[Paleopsych] NYT: Graduate Cryptographers Unlock Code of 'Thiefproof' Car Key
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Sat Jan 29 16:32:10 UTC 2005
Graduate Cryptographers Unlock Code of 'Thiefproof' Car Key
January 29, 2005
By JOHN SCHWARTZ
BALTIMORE - Matthew Green starts his 2005 Ford Escape with a
duplicate key he had made at Lowe's. Nothing unusual about that,
except that the automobile industry has spent millions of dollars to
keep him from being able to do it.
Mr. Green, a graduate student at Johns Hopkins University, is part of
a team that plans to announce on Jan. 29 that it has cracked the
security behind "immobilizer" systems from Texas Instruments Inc. The
systems reduce car theft, because vehicles will not start unless the
system recognizes a tiny chip in the authorized key. They are used in
millions of Fords, Toyotas and Nissans.
All that would be required to steal a car, the researchers said, is a
moment next to the car owner to extract data from the key, less than
an hour of computing, and a few minutes to break in, feed the key code
to the car and hot-wire it.
An executive with the Texas Instruments division that makes the
systems did not dispute that the Hopkins team had cracked its code,
but said there was much more to stealing a car than that. The devices,
said the executive, Tony Sabetti, "have been fraud-free and are likely
to remain fraud-free."
The implications of the Hopkins finding go beyond stealing cars.
Variations on the technology used in the chips, known as RFID for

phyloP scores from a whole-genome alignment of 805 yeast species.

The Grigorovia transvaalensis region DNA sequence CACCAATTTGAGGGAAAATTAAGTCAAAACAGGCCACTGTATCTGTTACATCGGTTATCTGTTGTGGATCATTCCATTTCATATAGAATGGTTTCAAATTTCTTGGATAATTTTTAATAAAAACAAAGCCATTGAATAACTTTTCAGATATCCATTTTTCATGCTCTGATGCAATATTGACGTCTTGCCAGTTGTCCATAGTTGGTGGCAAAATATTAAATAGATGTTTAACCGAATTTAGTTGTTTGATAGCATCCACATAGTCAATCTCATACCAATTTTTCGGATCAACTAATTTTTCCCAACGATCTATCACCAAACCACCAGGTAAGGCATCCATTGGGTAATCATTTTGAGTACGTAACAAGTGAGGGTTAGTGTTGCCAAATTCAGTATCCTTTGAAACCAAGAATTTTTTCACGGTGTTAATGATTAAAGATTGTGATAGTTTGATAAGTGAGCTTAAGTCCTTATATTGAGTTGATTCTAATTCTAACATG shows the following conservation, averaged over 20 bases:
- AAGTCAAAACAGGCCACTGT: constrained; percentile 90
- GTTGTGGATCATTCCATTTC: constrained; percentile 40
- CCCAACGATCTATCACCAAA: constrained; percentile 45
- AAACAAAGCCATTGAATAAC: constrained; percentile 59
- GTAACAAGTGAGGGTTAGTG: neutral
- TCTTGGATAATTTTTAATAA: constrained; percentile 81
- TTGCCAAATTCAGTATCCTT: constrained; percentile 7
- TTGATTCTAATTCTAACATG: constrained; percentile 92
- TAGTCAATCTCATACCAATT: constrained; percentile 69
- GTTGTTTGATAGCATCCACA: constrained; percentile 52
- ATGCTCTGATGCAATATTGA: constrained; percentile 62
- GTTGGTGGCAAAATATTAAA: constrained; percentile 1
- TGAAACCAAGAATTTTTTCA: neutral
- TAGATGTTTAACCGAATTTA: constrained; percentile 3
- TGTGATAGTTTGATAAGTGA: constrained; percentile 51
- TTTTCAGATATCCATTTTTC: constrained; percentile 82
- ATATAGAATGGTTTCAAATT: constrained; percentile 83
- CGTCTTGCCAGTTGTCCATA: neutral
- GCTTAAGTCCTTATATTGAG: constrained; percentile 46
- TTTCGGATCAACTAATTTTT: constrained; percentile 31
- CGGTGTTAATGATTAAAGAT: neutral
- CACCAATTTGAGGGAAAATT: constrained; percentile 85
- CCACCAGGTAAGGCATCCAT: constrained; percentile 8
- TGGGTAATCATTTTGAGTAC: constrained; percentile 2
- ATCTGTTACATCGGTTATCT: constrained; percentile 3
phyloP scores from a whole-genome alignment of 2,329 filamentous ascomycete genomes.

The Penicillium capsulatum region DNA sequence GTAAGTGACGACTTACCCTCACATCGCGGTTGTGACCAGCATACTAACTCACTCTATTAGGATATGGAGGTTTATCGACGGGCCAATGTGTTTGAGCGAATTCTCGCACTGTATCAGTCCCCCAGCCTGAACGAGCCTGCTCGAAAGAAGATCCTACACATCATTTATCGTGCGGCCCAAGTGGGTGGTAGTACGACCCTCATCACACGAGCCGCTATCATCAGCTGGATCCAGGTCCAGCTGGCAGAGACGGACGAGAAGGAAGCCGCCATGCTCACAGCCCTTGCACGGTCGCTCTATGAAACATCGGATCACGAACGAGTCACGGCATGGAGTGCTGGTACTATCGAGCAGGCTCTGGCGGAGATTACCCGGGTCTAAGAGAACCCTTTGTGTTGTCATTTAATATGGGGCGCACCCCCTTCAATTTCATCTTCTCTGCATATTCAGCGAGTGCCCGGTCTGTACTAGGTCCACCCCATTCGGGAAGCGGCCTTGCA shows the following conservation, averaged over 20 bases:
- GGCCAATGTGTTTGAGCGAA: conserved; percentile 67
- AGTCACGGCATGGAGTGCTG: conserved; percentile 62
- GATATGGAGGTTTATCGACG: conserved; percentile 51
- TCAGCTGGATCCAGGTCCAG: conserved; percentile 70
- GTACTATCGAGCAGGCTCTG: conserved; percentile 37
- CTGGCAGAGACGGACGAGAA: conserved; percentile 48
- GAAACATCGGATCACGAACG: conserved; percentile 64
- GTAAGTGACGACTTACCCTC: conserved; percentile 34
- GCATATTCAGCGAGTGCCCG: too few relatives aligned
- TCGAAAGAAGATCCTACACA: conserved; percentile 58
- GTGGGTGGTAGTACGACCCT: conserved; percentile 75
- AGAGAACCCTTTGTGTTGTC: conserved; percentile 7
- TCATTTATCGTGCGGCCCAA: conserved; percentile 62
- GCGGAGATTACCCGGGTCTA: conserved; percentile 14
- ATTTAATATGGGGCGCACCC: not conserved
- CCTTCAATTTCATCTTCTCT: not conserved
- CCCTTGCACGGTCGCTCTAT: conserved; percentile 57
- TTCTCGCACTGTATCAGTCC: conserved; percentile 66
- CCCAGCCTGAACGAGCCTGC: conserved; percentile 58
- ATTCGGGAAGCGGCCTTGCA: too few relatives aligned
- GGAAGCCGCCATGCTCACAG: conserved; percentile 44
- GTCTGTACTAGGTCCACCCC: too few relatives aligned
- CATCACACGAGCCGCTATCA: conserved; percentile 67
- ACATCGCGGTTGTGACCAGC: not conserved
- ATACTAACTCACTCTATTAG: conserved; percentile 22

radio frequency identification, are widely used. Similar systems
deduct highway tolls from drivers' accounts and restrict access to
Wal-Mart is using the technology to track inventory, the Food and Drug
Administration is considering it to foil drug counterfeiting, and the
medical school at the University of California, Los Angeles, plans to
implant chips in cadavers to curtail unauthorized sale of body parts.
The Johns Hopkins researchers say that if other radio frequency ID
systems are vulnerable, the new field could offer far less security
than its proponents promise.
The computer scientists are not doing R.&D. for the Mafia. Aviel D.
Rubin, a professor of computer science who led the team, said his
three graduate students did what security experts often do: showed the
lack of robust security in important devices that people use every
"What we find time and time again is the security is overlooked and
not done right," said Dr. Rubin, who has exposed flaws in electronic
voting systems and wireless computer networks.
David Wagner, an assistant professor of computer science at the
University of California, Berkeley, who reviewed a draft of a paper by
the Hopkins team, called it "great research," adding, "I see it as an
early warning" for all radio frequency ID systems.
The "immobilizer" technology used in the keys has been an enormous
success. Texas Instruments alone has its chips in an estimated 150
million keys. Replacing the key on newer cars can cost hundreds of
dollars, but the technology is credited with greatly reducing auto
theft. - Early versions of in-key chips were relatively easy to clone,
but the Texas Instruments chips are considered to be among the best.
Still, the amount of computing the chip can do is restricted by the
fact that it has no power of its own; it builds a slight charge from
an electromagnetic field from the car's transmitter.
Cracking the system took the graduate students three months, Dr. Rubin
said. "There was a lot of trial and error work with, every once in a
while, a little 'Aha!' "
The Hopkins researchers got unexpected help from Texas Instruments
itself. They were able to buy a tag reader directly from the company,
which sells kits for $280 on its Web site. They also found a general
diagram on the Internet, from a technical presentation by the